Now For Something Completely Easy – Bread Makers!

Equipment Needed to Make Bread

The most important piece of equipment for bread making, besides the oven, is a bowl to hold the dough while it is rising. The bowl should have a capacity equal to at least three times the amount of flour called for in the recipe you are using. The sides of the bowl should be fairly straight – not too sloping – to help push the rising dough upward instead of letting it spread outward.

You may also need a pastry scraper a rectangular piece of stainless steel with a handle running along one of its long sides. The pastry scraper is used to lift dough that are especially sticky in the early stages of kneading. A wide spatula can be used in its place.

Depending upon the type of bread you are making, you will need either a large cookie sheet or bread pans. You can get special bread pans or use metal, glass or foil meatloaf pans. The dough should fill the pan two-thirds full. If the pan is too large, the loaf will be a little flat; if it is too small, the dough may spill out over the sides. Breads in unusual shapes may call for special pans.

Bread Baking Pans Are Very Important

For most breads you will need only a few further miscellaneous items. These include a pastry board or large chopping board to use as a kneading surface, a rubber scraper or a mixing spoon, and measuring cups and spoons.

For French bread you will also need a spray bottle or atomizer filled with water, a baking pan, and a lame – a metal tool with a razor-sharp point – or  a single-edged razor blade for cutting  slashes into the loaves before baking  them. Special French bread pans are available for holding the shaped loaves during the third rising and the baking. These pans consist of two or more half cylinders that form troughs for holding the loaves.

If you have no special pans, you can place the loaves on a floured canvas pastry cloth for rising and bake them on a large cookie sheet.

If you plan to do a lot of bread making, you may want to get a heavy-duty table-model electric mixer with a dough hook attachment. The dough can be kneaded by placing it in the mixing bowl and letting the dough hook do all the work. Special bread pails with detachable dough hooks are also available, but these must be cranked by hand.

Bread Ingredients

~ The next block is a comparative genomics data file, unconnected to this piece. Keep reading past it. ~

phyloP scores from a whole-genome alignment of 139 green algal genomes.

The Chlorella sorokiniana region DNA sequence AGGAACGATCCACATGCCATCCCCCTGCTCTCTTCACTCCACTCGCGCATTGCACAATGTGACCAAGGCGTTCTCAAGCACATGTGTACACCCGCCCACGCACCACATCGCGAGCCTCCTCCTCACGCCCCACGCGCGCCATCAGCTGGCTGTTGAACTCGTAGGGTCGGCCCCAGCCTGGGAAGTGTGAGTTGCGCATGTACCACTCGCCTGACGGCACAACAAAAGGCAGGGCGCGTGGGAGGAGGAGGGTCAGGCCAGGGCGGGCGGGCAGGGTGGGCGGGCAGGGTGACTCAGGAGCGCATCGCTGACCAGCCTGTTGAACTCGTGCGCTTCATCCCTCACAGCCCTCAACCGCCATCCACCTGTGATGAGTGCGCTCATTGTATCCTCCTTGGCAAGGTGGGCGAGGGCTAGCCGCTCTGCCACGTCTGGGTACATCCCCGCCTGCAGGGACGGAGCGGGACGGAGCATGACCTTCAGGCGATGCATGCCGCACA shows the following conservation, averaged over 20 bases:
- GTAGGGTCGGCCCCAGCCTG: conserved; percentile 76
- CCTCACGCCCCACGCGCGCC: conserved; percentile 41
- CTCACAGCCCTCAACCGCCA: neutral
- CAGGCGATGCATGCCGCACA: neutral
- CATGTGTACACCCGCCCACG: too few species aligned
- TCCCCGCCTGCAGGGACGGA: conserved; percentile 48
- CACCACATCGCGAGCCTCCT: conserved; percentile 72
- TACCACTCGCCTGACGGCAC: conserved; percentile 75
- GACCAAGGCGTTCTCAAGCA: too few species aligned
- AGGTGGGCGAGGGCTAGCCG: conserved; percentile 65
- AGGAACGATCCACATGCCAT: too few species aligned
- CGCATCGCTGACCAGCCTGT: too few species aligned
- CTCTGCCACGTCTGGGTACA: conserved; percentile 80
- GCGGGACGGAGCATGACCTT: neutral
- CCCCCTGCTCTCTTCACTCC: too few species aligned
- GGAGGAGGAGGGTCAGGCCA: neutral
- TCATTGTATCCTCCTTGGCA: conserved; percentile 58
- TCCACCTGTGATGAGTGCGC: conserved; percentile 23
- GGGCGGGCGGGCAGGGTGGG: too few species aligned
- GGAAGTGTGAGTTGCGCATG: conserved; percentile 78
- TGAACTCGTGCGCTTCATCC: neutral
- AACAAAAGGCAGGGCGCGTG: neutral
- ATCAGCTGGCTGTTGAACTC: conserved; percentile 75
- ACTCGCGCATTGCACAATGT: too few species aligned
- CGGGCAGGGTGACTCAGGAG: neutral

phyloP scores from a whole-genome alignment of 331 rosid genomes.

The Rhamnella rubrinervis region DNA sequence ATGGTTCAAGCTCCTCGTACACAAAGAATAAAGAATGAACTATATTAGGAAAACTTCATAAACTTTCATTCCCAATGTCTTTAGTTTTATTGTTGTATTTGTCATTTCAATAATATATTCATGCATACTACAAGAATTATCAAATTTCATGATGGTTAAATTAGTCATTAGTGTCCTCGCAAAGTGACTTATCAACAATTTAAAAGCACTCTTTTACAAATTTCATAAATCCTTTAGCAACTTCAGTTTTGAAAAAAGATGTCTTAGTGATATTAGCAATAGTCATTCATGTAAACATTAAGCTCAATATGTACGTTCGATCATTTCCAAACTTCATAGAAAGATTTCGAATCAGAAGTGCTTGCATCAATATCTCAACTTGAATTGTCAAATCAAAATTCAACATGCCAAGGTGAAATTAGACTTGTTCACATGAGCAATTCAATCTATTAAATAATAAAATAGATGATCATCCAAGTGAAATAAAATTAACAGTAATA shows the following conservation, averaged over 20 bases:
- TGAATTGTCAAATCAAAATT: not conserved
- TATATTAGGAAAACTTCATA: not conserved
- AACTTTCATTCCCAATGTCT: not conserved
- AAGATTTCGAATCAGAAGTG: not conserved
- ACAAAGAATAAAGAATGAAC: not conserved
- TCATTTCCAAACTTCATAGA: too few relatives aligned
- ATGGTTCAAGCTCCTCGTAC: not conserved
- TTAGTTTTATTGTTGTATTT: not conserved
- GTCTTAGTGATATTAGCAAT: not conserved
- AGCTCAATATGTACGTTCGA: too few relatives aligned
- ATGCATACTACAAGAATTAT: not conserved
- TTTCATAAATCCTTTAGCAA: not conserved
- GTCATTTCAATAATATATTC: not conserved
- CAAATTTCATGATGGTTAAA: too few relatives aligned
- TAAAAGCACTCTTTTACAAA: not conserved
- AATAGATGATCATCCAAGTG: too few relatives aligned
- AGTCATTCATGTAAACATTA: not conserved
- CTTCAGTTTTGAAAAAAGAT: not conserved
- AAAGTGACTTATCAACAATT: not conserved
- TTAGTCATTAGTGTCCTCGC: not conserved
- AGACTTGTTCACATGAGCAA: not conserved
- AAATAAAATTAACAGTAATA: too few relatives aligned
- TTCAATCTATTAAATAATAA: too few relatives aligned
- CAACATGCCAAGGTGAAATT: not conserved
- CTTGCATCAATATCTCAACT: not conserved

The basic ingredients in bread are flour, water or milk, yeast, salt, and sometimes sugar. Other ingredients that may be used include eggs, seeds, fruits, and nuts.  White wheat flour is the flour most widely used in breads. It is made from the starchy core of the wheat kernel. The bran (the coarse outer layer of the kernel) and the oily germ of the kernel (which spoils rapidly) produce coarser doughs and so are discarded.

There are three basic types of white flour: bread flour, soft white flour, and all-purpose flour. Bread flour is high in gluten, the part of the flour that creates an elastic network in the dough and holds in the carbon dioxide formed by the yeast to make the bread rise. Soft wheat flour is low in gluten and is generally used only in crackers, pretzels, and pastry. All-purpose flour is a combination of the two.

There are also innumerable other types of white flour, such as self-rising and instant granulated flours, which contain additives or are designed for special uses or diets.  Although bread flour is ideal for bread making, it is difficult to find for home use. Unbleached all-purpose flour is preferable; however, bleached flour can also be used.

Wholewheat flour and rye flour are also called for in some recipes.  Wholewheat flour is made from the entire wheat kernel, including the bran and the oily germ. Rye flour is made from the rye grain. Cornmeal can also be used in breads.

Yeast comes in two forms: in compressed cakes and in powdered form.  Both are equally efficient. One 2/3-ounce cake of compressed fresh yeast is equal to a single packet or 1 tablespoon of active dry (powdered) yeast. However, cake yeast spoils quickly and must be refrigerated or wrapped airtight and frozen. It will keep about a week in the refrigerator or for several weeks in a freezer.

When fresh, cake yeast is uniformly gray with no discolored spots.